Health officials indicate that the flu season is nearing its end; new report shows an increase in consumers ordering lower calorie restaurant items; and Texas mental health care funding shows little movement. Read these and more public health news stories for Feb. 11, 2013.
USA Today – Flu season nearing the end, health officials say
The worst of this year’s flu season should be over in most of the country in two to three weeks except for the West Coast, where the flu arrived later, health officials said Friday.
“We’re not at the end but we’re nearing the end,” said Michael Jhung, an epidemiologist at the Centers for Disease Control and Prevention.
New York Times – Smoking, once used to reward, faces a ban in mental hospital
Annelle S., 64, who has paranoid schizophrenia, took an urgent drag on a cigarette at a supervised outdoor smoke break at Southeast Louisiana Hospital.
“It’s mandatory to smoke,” she explained. “It’s a mental institution, and we have to smoke by law.”
That was 18 months ago, and Annelle’s confusion was understandable. Until recently, Louisiana law required psychiatric hospitals to accommodate smokers — unlike rules banning smoking at most other health facilities. The law was changed last year, and by March 30, smoking is supposed to end at Louisiana’s two remaining state psychiatric hospitals.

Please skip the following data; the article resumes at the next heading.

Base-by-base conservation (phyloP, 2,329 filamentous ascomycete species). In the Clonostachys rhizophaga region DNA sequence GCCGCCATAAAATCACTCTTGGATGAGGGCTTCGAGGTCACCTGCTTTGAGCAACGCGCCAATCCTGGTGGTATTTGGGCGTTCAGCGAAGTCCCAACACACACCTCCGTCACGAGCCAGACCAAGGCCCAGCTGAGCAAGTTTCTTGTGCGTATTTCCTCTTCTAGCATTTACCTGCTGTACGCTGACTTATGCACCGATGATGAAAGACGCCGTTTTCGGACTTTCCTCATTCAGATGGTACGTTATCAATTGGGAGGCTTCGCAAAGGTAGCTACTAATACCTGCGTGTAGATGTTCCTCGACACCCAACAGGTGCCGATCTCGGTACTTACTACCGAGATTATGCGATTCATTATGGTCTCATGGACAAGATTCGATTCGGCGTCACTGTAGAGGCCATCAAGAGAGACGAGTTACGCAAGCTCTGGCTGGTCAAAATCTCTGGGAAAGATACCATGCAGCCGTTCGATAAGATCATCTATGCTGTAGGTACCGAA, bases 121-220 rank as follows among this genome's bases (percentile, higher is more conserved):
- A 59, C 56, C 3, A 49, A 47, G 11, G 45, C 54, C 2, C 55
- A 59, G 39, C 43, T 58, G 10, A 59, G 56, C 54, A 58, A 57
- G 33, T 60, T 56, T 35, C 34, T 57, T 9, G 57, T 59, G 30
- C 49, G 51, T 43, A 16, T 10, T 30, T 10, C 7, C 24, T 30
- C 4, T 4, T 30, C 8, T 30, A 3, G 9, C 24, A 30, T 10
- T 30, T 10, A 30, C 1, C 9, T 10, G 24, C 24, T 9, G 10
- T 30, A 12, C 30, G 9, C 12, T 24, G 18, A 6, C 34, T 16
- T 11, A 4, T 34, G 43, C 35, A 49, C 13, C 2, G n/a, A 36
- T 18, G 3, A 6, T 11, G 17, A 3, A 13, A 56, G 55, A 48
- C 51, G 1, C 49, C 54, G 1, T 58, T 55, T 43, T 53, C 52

Washington Post Blogs – Fewer Americans want fries with that
Restaurant portion sizes have exploded in recent decades. A fast food soda is six times bigger now, than it was 60 years ago. Burger size has grown threefold.
A new report from the Hudson Institute picks up on a more recent, countervailing trend: Fast food restaurants are gravitating towards lower calories options – and customers are buying them.
The report looked at the offerings in 21 chain restaurants, ranging from Burger King to Panera Bread in 2006 and 2011. “Low-calorie” offerings were defined, for an entree as fewer than 500 calories. For a dessert, anything less than 150 calories made the cut.
Dallas Morning News – Texas mental health care funding has stagnated, even as calls to boost efforts grow
The gun-violence debate following the Newtown school shootings has included calls for boosting mental health services, but in Texas, that’s a tall order.
The state ranks 49th in mental health spending, and preliminary budgets in the Legislature so far show little movement toward undoing lawmakers’ cuts to community mental health services two years ago.